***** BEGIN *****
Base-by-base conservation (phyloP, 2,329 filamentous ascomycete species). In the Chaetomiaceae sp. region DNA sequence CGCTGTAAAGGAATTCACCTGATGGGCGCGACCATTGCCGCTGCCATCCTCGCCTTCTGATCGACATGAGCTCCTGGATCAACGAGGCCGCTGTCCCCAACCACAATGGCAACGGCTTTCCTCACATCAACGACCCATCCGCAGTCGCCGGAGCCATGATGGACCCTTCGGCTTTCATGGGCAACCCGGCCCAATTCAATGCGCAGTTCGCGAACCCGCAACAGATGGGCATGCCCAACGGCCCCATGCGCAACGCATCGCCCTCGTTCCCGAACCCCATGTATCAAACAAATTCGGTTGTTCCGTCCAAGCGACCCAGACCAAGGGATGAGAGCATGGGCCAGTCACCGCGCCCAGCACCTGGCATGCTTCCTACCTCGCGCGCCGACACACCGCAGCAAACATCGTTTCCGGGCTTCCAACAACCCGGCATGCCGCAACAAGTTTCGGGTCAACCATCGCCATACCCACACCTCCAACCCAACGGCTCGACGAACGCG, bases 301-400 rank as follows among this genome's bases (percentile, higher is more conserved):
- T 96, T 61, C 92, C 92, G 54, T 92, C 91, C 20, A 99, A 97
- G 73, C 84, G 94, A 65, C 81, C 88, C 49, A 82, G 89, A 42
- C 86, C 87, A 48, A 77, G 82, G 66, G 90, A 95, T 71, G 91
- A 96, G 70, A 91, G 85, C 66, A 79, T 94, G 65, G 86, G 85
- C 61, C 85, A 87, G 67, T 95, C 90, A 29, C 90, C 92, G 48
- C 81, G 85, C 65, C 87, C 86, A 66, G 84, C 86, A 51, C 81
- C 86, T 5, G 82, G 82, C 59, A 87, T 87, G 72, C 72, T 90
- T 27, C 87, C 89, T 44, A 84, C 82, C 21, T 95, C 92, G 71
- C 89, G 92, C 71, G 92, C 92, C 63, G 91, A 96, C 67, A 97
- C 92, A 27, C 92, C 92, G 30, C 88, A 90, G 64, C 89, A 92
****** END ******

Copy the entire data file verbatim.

Base-by-base conservation (phyloP, 2,329 filamentous ascomycete species). In the Chaetomiaceae sp. region DNA sequence CGCTGTAAAGGAATTCACCTGATGGGCGCGACCATTGCCGCTGCCATCCTCGCCTTCTGATCGACATGAGCTCCTGGATCAACGAGGCCGCTGTCCCCAACCACAATGGCAACGGCTTTCCTCACATCAACGACCCATCCGCAGTCGCCGGAGCCATGATGGACCCTTCGGCTTTCATGGGCAACCCGGCCCAATTCAATGCGCAGTTCGCGAACCCGCAACAGATGGGCATGCCCAACGGCCCCATGCGCAACGCATCGCCCTCGTTCCCGAACCCCATGTATCAAACAAATTCGGTTGTTCCGTCCAAGCGACCCAGACCAAGGGATGAGAGCATGGGCCAGTCACCGCGCCCAGCACCTGGCATGCTTCCTACCTCGCGCGCCGACACACCGCAGCAAACATCGTTTCCGGGCTTCCAACAACCCGGCATGCCGCAACAAGTTTCGGGTCAACCATCGCCATACCCACACCTCCAACCCAACGGCTCGACGAACGCG, bases 301-400 rank as follows among this genome's bases (percentile, higher is more conserved):
- T 96, T 61, C 92, C 92, G 54, T 92, C 91, C 20, A 99, A 97
- G 73, C 84, G 94, A 65, C 81, C 88, C 49, A 82, G 89, A 42
- C 86, C 87, A 48, A 77, G 82, G 66, G 90, A 95, T 71, G 91
- A 96, G 70, A 91, G 85, C 66, A 79, T 94, G 65, G 86, G 85
- C 61, C 85, A 87, G 67, T 95, C 90, A 29, C 90, C 92, G 48
- C 81, G 85, C 65, C 87, C 86, A 66, G 84, C 86, A 51, C 81
- C 86, T 5, G 82, G 82, C 59, A 87, T 87, G 72, C 72, T 90
- T 27, C 87, C 89, T 44, A 84, C 82, C 21, T 95, C 92, G 71
- C 89, G 92, C 71, G 92, C 92, C 63, G 91, A 96, C 67, A 97
- C 92, A 27, C 92, C 92, G 30, C 88, A 90, G 64, C 89, A 92